The Salvation Army relies on donations to provide its services, and as such it maintains a team of planning advisors to help donors maximize their assistance to the organization. By working with The Salvation Army’s team of planned giving advisors, individuals can create planned gifts such as bequests in a will and gift annuities. Individuals interested in making a planned gift should contact their local Salvation Army chapters to learn more about the process.

Opportunities for Supporting the Scranton Cultural Center

Attorney Joseph Solfanelli has been practicing law for more than four decades. The Pennsylvania-based business lawyer got his start at a law firm in New York City before opening his own firm in Scranton, Pennsylvania, where he has practiced since 1975. In addition to his career as an attorney, Joseph Solfanelli enjoys participating in his community, and is a member of the Scranton Cultural Center in Pennsylvania.

The Scranton Cultural Center is a performance arts center that hosts numerous musical and theatrical performances year-round. Located inside of a Masonic Temple dating back to 1930, the center also continues to host the activities of the local Masonic Fraternity. As a member-supported organization, the center relies in large part on community contributions. There are several donation opportunities available through the center for various causes, including the Matthew F. Flynn Scholarship Fund, which helps enable all children to have equal access to art programs the facility hosts each year. Other opportunities for giving include two different building restoration funds, which help preserve the historic, Neo-Gothic architecture which houses the center and make necessary repairs and renovations, and several patron and membership packages ranging from $25-500, all with a variety of benefits and discounts. For more information, visit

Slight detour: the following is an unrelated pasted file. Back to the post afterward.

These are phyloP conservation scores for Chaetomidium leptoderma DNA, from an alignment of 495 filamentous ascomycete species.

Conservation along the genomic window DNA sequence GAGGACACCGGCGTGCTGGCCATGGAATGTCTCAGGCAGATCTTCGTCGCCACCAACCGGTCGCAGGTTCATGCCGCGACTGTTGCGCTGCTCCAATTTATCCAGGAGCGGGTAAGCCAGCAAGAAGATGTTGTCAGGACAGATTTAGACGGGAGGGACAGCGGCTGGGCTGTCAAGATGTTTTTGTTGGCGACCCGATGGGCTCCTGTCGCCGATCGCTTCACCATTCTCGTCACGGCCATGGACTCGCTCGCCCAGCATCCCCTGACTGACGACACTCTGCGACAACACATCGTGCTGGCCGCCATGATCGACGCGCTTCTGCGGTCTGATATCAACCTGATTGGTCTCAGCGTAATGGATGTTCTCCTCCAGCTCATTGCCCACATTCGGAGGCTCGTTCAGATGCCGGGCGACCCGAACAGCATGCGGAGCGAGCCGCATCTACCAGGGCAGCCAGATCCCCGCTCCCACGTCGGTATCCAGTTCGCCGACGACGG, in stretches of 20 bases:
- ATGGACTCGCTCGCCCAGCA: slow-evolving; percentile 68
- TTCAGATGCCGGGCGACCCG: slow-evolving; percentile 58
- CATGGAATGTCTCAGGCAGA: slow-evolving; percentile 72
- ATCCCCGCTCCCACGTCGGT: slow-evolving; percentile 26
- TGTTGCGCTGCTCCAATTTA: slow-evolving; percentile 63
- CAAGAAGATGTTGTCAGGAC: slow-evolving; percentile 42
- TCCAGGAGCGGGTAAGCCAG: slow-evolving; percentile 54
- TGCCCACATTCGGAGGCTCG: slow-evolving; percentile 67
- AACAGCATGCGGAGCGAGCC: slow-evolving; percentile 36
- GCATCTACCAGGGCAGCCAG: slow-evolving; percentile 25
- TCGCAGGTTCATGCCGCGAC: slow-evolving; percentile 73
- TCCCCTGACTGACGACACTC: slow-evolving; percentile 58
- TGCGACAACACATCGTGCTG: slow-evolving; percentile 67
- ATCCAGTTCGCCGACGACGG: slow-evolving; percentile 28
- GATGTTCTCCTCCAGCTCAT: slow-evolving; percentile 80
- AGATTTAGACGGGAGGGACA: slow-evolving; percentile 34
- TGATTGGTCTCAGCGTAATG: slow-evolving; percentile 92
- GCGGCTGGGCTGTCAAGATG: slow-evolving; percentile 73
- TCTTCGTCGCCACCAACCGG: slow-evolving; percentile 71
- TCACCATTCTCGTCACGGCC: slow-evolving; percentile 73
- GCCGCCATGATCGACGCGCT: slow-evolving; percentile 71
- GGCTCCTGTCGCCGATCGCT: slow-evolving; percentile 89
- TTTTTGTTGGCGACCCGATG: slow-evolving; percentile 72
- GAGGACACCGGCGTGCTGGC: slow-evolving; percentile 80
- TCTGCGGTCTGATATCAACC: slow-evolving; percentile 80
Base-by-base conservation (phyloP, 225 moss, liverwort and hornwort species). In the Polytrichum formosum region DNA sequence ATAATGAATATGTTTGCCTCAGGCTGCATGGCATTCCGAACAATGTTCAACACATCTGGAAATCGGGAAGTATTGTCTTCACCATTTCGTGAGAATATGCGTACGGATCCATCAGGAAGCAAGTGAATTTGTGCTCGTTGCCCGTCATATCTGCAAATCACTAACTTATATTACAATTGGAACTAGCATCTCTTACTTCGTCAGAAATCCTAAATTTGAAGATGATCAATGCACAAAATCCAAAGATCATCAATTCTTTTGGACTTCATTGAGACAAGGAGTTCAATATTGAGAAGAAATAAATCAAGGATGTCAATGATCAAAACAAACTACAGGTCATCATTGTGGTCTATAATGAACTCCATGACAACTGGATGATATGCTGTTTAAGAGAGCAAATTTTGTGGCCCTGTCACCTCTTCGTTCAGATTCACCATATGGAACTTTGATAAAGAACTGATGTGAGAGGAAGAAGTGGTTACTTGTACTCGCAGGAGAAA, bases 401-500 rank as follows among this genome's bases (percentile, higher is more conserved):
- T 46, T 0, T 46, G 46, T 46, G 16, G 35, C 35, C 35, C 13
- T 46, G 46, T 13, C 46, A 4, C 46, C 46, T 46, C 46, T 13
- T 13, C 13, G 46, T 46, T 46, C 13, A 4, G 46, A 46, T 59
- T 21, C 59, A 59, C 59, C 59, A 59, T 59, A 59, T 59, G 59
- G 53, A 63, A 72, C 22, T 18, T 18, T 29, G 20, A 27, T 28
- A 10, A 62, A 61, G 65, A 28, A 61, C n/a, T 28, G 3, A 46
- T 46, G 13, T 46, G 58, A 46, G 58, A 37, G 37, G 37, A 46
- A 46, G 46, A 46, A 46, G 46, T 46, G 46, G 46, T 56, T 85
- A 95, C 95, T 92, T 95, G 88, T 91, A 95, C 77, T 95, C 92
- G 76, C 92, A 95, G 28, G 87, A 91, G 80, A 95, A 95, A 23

Ballet From the 1500s Through the Present

With more than three decades of experience in the legal profession, attorney Joseph Solfanelli practices law in Scranton, Pennsylvania, where he has owned his law firm since 1975. His extensive career has included many successful legal cases. Apart from his work as an attorney, Joseph Solfanelli enjoys watching ballet, a form of dance which dates back to the 15th century.

Ballet first arose during the Italian Renaissance. The courts often hosted elaborate dances for noblemen and women, and it was at these gatherings that master dancers began teaching ballet-style dances for the court to partake in. Later, ballet was funded for performances in the French courts by Catherine de Medici, wife of King Henry II. King Louis XIV spread the dance even further in the 17th century by his own participation in it, which created standards for ballet that set it on a path as a dance requiring more training and skill.

In the 1700s, Jean Georges Noverre gave the dance recognition as its own art, since previously, ballet had mostly accompanied opera. He developed a form of ballet called ballet d’action, which tells a story using dramatic motion and expression. Throughout the next century, ballet picked up more and more momentum, taking shape as a romantic art form. During the same era, pointe ballet and costumes like tutus developed. Once Russia picked up on the dance, challenging leaps and turns were incorporated and practiced regularly. Today, ballet blends many of its historic influences.